Analyzing the gift-giving impulse: Nonprofits and analytics

Traditional economics teaches us that people act in their own rational self-interest to improve their “utility.” In any textbook, that’s a fuzzy term, but it often refers to one’s economic position. In many cases, people will act in a way that puts more dollars in their pocket, if given the choice. 
But in some cases, they won’t. This is because human beings aren’t 100 percent rational and aren’t 100 percent driven by the desire to get rich. Theoretically, this means that the irrational impulse to not get richer cannot be predicted, studied, or analyzed by rational means; it’s too chaotic and random to be understood.

At least, that’s how economists thought long ago. Modern behavioral economics disagrees and argues there are ways to analyze human behavior to understand why they do so-called “irrational” things that don’t improve their bottom line.

Like, for instance, giving money to charity.

In today’s data-driven world, the study of why and how people choose to give to charity remains very small compared to the massive dollars of funding pouring into the study of why people choose one brand of shampoo over another, for example. But that doesn’t mean data isn’t being analyzed and numbers aren’t being crunched right now to see exactly what trends there are in the human compunction to give to needy causes.

At this year’s Washington Nonprofit Conference at the Renaissance Washington, D.C. Downtown Hotel, several sessions will touch on how the nonprofit world is getting shaken up — for the better — by the analytics revolution. In "Data- Driven Dollars: Using Predictive Modeling to Enhance the Solicitation Experience,” Memorial Sloan Kettering Cancer Center analytics specialists Ivana Krizanic and James Cheng will discuss how they used predictive analytics to complement existing strategies for their annual fundraising, resulting in a 20 percent boost to money collected. 
In "How Advanced Analytics Can Drive More Net Revenue,” RobbinsKersten Direct Client Services VP Andrew Laudano and SVP Advanced Analytics Thalamus Hill will discuss using analytics to drive fundraising initiatives with Humane Society International Direct Marketing Manager Michelle Munger.

The Humane Society has consistently been one of the most successful fundraisers in the world, and they have leveraged analytics to gain a better understanding of how and why they have been successful. This creates a virtual cycle of more success, more revenue and more good done for the world.

Join us at this year’s Washington Nonprofit Conference to see how your good cause can use analytics to understand the irrational and virtuous impulse some human beings have to give up wealth for a better, happier world. With innovations in data collection and analytics, fundraisers are going to get better and better at targeting and campaigning to bring the best out of humanity.  
This article is brought to you by the DMA. Click here to register for Nonprofit Federation Conference, Feb. 18-19, 2016, in Washington, D.C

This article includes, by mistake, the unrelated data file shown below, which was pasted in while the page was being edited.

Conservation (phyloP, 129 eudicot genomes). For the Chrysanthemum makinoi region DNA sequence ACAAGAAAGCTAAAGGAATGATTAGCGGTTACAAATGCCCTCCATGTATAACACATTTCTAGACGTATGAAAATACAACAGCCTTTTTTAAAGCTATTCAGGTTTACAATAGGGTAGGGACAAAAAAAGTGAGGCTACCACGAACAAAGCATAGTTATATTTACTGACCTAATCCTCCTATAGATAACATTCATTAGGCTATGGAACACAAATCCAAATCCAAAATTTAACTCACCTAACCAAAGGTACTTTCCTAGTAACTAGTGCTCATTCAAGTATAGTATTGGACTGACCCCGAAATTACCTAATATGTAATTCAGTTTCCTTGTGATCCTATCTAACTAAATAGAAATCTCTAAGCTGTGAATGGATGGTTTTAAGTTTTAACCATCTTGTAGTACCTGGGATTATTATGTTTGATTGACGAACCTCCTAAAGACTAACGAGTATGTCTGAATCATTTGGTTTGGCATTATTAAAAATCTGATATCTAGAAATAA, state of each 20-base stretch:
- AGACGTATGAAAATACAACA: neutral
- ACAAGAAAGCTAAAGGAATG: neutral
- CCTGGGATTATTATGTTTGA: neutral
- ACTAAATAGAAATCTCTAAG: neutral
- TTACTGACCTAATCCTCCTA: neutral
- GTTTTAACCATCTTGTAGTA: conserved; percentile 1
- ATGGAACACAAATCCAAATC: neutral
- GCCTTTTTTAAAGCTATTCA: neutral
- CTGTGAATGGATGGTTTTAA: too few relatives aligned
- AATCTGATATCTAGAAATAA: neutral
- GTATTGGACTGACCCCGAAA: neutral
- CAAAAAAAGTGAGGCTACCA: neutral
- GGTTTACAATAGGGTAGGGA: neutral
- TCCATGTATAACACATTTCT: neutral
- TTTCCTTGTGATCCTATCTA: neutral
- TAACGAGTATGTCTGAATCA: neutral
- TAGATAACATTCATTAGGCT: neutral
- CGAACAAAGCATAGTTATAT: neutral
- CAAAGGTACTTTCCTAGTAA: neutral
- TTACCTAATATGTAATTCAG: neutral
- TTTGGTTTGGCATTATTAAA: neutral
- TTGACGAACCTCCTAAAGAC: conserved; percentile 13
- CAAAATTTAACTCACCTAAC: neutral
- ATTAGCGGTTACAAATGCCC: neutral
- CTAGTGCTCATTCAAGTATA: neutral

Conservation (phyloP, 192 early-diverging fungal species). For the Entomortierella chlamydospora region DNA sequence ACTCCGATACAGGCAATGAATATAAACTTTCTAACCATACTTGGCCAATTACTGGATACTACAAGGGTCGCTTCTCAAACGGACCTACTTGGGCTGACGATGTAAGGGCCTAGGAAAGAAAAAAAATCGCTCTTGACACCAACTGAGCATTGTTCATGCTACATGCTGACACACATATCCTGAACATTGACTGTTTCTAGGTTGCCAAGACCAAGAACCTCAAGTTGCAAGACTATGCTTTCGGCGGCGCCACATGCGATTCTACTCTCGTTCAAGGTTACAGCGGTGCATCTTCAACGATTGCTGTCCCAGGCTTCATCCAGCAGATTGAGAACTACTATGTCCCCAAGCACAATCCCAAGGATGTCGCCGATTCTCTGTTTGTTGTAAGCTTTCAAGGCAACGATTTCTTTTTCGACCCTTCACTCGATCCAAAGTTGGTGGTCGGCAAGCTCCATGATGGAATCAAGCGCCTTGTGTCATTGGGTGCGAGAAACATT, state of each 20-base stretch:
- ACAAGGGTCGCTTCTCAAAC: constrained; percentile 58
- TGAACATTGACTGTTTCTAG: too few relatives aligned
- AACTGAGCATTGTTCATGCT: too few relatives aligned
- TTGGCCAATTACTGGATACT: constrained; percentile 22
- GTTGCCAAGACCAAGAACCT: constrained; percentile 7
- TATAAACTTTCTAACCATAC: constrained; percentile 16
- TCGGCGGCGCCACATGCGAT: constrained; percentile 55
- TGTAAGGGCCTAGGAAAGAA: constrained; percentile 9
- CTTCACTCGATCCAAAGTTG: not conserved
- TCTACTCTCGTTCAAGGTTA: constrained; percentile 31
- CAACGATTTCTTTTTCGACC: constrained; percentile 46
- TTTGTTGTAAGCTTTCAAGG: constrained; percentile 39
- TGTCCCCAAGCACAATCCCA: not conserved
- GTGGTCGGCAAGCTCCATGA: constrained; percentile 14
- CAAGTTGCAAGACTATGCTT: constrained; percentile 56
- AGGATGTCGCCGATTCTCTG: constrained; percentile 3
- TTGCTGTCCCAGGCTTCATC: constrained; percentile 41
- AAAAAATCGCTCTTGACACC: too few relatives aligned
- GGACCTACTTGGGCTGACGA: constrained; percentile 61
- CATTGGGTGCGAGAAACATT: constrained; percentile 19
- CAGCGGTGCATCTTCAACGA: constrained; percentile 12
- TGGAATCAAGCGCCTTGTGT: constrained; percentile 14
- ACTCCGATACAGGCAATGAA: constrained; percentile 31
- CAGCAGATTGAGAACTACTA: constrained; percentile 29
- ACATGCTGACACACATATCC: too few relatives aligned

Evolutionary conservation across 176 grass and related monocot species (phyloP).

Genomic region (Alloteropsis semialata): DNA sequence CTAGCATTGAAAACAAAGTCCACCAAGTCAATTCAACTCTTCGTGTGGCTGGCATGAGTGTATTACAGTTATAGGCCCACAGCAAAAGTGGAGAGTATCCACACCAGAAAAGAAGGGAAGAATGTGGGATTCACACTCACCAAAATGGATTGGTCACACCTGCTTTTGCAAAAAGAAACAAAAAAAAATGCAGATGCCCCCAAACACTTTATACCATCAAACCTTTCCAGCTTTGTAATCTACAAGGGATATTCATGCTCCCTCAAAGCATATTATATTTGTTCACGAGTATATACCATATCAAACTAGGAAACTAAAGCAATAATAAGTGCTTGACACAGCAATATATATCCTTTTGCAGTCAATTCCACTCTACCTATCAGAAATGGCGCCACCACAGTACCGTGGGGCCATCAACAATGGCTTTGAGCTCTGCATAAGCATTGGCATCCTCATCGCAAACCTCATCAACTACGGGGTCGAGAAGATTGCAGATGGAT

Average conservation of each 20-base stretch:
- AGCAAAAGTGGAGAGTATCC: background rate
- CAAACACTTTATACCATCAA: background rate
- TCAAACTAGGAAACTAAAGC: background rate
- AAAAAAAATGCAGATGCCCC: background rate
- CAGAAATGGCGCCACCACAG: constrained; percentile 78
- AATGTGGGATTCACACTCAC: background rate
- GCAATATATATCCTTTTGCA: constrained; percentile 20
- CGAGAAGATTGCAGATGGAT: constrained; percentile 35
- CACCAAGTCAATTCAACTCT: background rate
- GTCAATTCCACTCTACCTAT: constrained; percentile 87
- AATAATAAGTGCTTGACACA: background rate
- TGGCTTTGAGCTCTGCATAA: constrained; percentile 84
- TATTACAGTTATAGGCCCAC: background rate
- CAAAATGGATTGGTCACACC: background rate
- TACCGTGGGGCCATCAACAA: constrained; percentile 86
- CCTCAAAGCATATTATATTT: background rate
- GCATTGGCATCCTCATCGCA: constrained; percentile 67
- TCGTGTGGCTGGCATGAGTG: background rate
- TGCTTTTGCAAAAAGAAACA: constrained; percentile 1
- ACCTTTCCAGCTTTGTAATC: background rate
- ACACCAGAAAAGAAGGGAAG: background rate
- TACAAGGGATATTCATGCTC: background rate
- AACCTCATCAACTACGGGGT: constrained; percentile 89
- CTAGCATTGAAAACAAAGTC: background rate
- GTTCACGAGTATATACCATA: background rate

Phoenix Rescue Mission’s 18% Year-on-Year Revenue Growth Story

Nonprofit marketing is a different animal. Instead of selling a product, you’re selling a feeling. You want to target an audience that has similar values as you do, and you want to convince them to express those values by giving up their hard-earned cash while getting nothing tangible in return. Except for the feeling and the knowledge that they are doing good in the world.   

For this reason, nonprofit marketing has a lot in common with branding. It isn’t about making a direct sale by presenting a great financial proposition to customers (“Act now and get 30% off!” won’t exactly work here). It’s about making your audience feel the right feelings at the right time and then directing those emotions into actions that will do good for your cause, your organization and the world.

If this sounds hard, that’s because it is.

Many nonprofit marketers have experience in more conventional marketing and public relations, so they are familiar with the emotions involved in advertising. However, the best nonprofit marketers also realize that the rules are very different for them, and the best practices for getting a solid return on advertising spending involves a different mindset.

There are many examples of successful nonprofits who learned how to do this with enormous success. Some, like the Sally Struthers Africa charity commercials of the 1980s or the Sarah McLachlan SPCA commercials of the 2000s, not only go viral but make a permanent impression on the public’s consciousness and popular culture. They are subsequently copied by other nonprofits for years to come.

You don’t need to create a new, impactful TV commercial for your nonprofit to get strong results. One nonprofit in Phoenix incorporated a variety of tactics and approaches using the best practices of the nonprofit industry to grow revenues 18 percent year-over-year.

Phoenix Rescue Mission saw its donor file declining after 60 years of operations. In 2012, retention rates fell to the low 40s with registered donors falling below 19,500. In 2013, the organization began a path to growth, increasing overall revenues despite a declining number of donors, and was able to achieve three years of accelerating growth to reach 18 percent year-over-year growth in revenues in 2015.

At this year’s DMA Nonprofit Federation DC Conference, Phoenix Rescue Mission Director of Marketing and Public Relations Nicole Pena will discuss the marketing objectives and strategies her group employed to save their mission. From 9-10 a.m. February 19, Pena will host a workshop detailing her group’s winning strategy. Join her to see how you can bring buzz, excitement and revenue growth to your nonprofit, whether you’re facing declines or not.   
This article is brought to you by the DMA. Nonprofit Federation Conference takes place Feb. 18-19, 2016, in Washington, D.C.